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‘They’re Contractors Not Employees’ – Really?

Written by Jim Roberts and Sarah Holderness on June 24th, 2014.

Are your ‘workers’ employees or contractors?  When it comes to termination, you need to make sure you have the classification spot on.  A contractor can be terminated subject to the terms of his or her contract.  An employee, however, can only be terminated if that termination can be procedurally and substantively justified.  This includes the labyrinth of ‘good faith’, natural justice and ‘test of justification’ that permeates employment law.
 
This topic is one we are asked about a lot – how can you tell whether a person is an employee or contractor? 
 
In determining whether or not a person is an employee or contractor, the Authority or Employment Court must determine the “real nature” of the relationship between the parties, and will consider all relevant matters/factors, including the intention of the persons involved.  However just because the parties have expressed in the written documentation that it is an employment relationship, does not make it so; it is simply one of the factors to take into consideration.
 
The Employment Court or Authority will consider (non-exhaustively): 
 
  • The written and oral terms of the contract between the parties, and how the relationship operated in practice.
  • Statements by the parties as to what they considered the relationship to be.
  • The control test - What degree of control does the principal/employer exercise over the person’s work and the manner in which it is to be done?
 The greater the control, the more likely it is that the person is an employee.
 
  • The integration test -  Is the work performed an integral part of the business and has the person effectively become part and parcel of the organisation?  For example, does the person work in an office alongside various other true employees?  Is the person represented to the outside world as being like an employee, for example does he or she have business cards branded with the business’ details like other employees?
The greater the integration, the more likely it is that the person is an employee.
 
  • The fundamental/economic reality test.
Is the person in business on their own account?  For example does he or she provide their own equipment and hire their own helpers as necessary?  Does the person have an opportunity to profit from his/her own endeavours in performing the services for which they have been engaged, and, on the flip side, take any degree of financial risk?
 
If the answers to these questions is yes, it is likely they are in business on their own account; that would favour them being a contractor as opposed to an employee.
 
Note that, due to the fluidity of the factors, the relationship is not static.  It might start out as a principal-contractor relationship, and then morph into an employment relationship if, for example, the principal/employer starts exercising a great deal more control over the contractor/employee’s activities.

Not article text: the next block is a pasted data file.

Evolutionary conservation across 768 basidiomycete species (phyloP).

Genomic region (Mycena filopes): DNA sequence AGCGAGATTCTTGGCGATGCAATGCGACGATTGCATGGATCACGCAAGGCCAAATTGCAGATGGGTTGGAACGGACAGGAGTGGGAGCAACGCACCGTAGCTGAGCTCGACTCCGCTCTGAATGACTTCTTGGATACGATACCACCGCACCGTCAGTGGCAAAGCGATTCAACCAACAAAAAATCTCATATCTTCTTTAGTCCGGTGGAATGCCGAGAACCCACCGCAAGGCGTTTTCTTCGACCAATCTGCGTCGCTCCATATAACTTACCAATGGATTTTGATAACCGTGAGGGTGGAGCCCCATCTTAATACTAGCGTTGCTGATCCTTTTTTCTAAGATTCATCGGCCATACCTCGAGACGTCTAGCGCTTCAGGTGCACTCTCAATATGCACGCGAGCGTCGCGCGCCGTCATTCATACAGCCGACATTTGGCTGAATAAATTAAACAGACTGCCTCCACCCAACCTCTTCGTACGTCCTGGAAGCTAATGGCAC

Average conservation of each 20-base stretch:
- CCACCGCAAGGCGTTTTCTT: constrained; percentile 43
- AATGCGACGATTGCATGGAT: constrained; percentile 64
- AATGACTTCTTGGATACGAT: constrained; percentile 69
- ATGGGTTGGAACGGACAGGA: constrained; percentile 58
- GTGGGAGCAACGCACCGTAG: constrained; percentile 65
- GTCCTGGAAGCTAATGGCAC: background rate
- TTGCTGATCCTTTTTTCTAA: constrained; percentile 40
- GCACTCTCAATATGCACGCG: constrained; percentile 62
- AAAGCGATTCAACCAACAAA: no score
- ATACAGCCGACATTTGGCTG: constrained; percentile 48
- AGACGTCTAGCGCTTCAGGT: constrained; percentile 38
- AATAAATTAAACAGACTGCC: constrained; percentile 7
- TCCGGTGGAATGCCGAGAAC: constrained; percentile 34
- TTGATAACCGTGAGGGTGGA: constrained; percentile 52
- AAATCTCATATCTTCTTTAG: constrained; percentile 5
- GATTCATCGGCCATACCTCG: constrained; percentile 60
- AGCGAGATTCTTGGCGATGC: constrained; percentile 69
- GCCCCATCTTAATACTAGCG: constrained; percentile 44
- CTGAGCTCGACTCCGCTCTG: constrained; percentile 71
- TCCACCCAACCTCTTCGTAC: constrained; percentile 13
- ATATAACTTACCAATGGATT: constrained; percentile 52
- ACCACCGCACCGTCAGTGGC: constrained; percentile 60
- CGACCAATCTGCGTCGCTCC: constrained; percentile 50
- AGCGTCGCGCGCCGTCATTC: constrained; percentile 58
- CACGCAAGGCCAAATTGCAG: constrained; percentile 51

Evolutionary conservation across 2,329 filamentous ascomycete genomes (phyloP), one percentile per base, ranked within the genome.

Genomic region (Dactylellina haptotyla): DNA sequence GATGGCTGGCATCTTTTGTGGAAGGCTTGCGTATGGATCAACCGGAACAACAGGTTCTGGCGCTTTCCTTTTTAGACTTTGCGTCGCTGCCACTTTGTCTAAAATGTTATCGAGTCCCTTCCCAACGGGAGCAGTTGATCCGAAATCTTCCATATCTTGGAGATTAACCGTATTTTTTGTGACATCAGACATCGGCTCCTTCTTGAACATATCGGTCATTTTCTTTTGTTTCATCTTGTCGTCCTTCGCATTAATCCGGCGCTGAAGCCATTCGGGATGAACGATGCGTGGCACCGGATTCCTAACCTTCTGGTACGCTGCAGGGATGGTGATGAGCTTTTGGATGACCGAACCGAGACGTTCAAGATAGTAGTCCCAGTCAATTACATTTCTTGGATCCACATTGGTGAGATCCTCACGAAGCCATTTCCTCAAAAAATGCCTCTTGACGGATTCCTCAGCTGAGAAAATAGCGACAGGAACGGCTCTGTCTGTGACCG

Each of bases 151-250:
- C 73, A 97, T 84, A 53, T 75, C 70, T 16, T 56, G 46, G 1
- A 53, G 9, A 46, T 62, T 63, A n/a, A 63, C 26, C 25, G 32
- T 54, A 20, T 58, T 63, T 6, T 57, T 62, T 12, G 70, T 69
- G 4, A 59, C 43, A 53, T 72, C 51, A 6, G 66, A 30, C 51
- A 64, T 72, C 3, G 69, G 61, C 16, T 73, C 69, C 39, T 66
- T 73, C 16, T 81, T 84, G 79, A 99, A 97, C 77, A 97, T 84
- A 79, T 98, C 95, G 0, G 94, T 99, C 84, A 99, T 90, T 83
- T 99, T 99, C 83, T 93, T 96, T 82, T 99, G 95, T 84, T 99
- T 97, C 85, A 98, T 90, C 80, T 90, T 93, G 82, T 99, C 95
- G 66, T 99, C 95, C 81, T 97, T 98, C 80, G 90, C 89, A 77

Bizarrely, sometimes the fundamentals are overlooked in the caselaw:
 
  • A ‘contract of service’ is employment.  It is a personal contract whereby a person agrees to provide his or her service to another, i.e. originally servitude – ‘master and servant’.
  • A ‘contract for services’ is a contractor agreement.  It is not a personal contract but a commercial contract to provide particular services..  It does not require personal service and anyone the contractor nominates can perform the service, e.g. the service may be building a house.
Don’t blame our law or legislators for the distinction as it is not an issue unique to New Zealand.  A lot can hinge on whether someone is an employee or a contractor in overseas jurisdictions such as Australia, England, and the US – for example the ability to challenge dismissal, workers compensation (accident compensation), the right to holidays, health and safety obligations, minimum wages, limitations on hours of work, payment of wages, statutory redundancy rights, and even income tax arrangements.
 
What is clear is that the closer a person is to the core activities of an employer the more likely that person is to be an employee.  If it looks like an employee, smells like an employee and eats like an employee it probably is an employee.  If you have contracted with an individual to work hours that you prescribe, in your workplace, carrying out core functions of your business, it is highly unlikely that person could be a contractor.  On the other hand if you contracted to get a task done, and that person can choose (within reason) when it is done and who can do it, and particularly if it is not core to your business, then it is unlikely to be employment.
 
If you need any advice on your particular circumstances and whether either you, or the people you have hired, are employees or independent contractors, please give us a call.
 
Topics: Employment Law
 
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